24 January 2018
Is disqualification from driving inevitable with 12 penalty points?
Criminal law specialist, Jonothan Moss is often asked whether the accumulation of 12 points on a driving licence will lead to a disqualification from driving. The answer is that it depends on your circumstances.
To understand this issue, we must understand the basics. The law states that if you accumulate 12 or more penalty points on your driving record within 3 years then the starting point is that you would face a disqualification from driving for at least 6 months. This can increase to 12 months or 24 months depending on your driving record.
This is only the starting point. The law goes on to say that once you have reached 12 or more points you can avoid a disqualification, or receive a shorter one than the time frames set out above, if you can show that the loss of your driving licence would cause you or others exceptional hardship. This has been defined as hardship, which is out of the ordinary.
The starting point when faced with this possibility is to work out if the points for the new offence will put you in jeopardy. The easiest way to work out if points are relevant and will be added together is to take the date of the current offence and go back three years. Any offences committed within that 3 year period will be relevant. So the crucial point here is that it is commission to commission date that is important and not when the court deals with a case.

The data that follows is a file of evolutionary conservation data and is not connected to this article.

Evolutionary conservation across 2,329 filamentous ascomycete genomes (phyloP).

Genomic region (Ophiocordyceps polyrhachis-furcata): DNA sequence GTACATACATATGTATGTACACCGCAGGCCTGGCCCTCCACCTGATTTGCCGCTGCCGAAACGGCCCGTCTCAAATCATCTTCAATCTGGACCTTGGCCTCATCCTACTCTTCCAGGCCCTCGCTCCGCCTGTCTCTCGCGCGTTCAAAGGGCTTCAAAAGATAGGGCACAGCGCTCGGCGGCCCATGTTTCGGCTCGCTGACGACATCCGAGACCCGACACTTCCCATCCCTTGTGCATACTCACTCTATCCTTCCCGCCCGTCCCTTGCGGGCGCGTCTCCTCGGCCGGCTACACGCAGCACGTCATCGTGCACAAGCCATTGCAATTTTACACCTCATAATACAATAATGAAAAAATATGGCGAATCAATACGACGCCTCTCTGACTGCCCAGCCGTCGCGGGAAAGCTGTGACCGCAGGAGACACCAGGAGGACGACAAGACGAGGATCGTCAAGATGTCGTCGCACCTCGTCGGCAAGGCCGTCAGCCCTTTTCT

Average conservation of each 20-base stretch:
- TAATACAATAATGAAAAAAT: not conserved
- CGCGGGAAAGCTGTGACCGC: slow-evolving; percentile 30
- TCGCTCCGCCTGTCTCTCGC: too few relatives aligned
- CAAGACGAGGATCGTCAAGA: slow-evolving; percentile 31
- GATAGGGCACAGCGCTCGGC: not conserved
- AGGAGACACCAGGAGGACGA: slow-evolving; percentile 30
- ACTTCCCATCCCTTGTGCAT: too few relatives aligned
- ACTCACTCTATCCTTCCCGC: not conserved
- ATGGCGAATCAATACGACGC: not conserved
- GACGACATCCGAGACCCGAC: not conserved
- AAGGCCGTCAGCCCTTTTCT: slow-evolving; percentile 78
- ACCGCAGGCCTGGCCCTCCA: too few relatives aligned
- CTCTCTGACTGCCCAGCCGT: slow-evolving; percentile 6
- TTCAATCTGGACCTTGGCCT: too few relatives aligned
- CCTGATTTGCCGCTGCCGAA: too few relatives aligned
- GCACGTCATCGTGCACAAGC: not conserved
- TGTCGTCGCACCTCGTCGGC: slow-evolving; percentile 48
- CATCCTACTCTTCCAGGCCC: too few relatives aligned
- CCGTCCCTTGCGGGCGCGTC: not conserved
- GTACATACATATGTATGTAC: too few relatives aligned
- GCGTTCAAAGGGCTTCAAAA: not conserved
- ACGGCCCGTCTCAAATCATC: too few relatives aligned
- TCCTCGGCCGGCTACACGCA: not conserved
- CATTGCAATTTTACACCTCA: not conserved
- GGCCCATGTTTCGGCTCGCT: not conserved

Once it is established that you are at risk of a disqualification under the totting up process, the only way to avoid a disqualification is to show that the loss of your licence will cause you, or others, exceptional hardship. Greater weight will always be given by the court to the impact on innocent third parties such as elderly relatives, children or employees in a business who rely on your ability to be mobile if severe consequences would follow if you were not permitted to drive.
There is not an exhaustive list as to what amounts to exceptional hardship. Every case is different. The law however is clear that loss of employment on its own will never be enough, but severe consequences that may follow from a loss of employment, may be a very different matter indeed.
The important thing to remember is that where exceptional hardship is to be raised, it must be prepared properly. Evidence at the hearing can be given on oath by a client, via the solicitor or handed to the court in the form of a prepared statement. The particular method varies from case to case depending on each client. Supporting evidence is also crucial.
It is always prudent, should you find yourself at risk of any disqualification from driving, to receive expert legal advice as soon as possible so you know your options and a clear strategy to deal with it can be formed. A disqualification is not necessarily inevitable.
Jonothan Moss has been assisting clients for over 25 years with these type of cases. In the event that you are at risk of a disqualification from driving, please call him on 01753 278665 or email firstname.lastname@example.org for a no obligation discussion.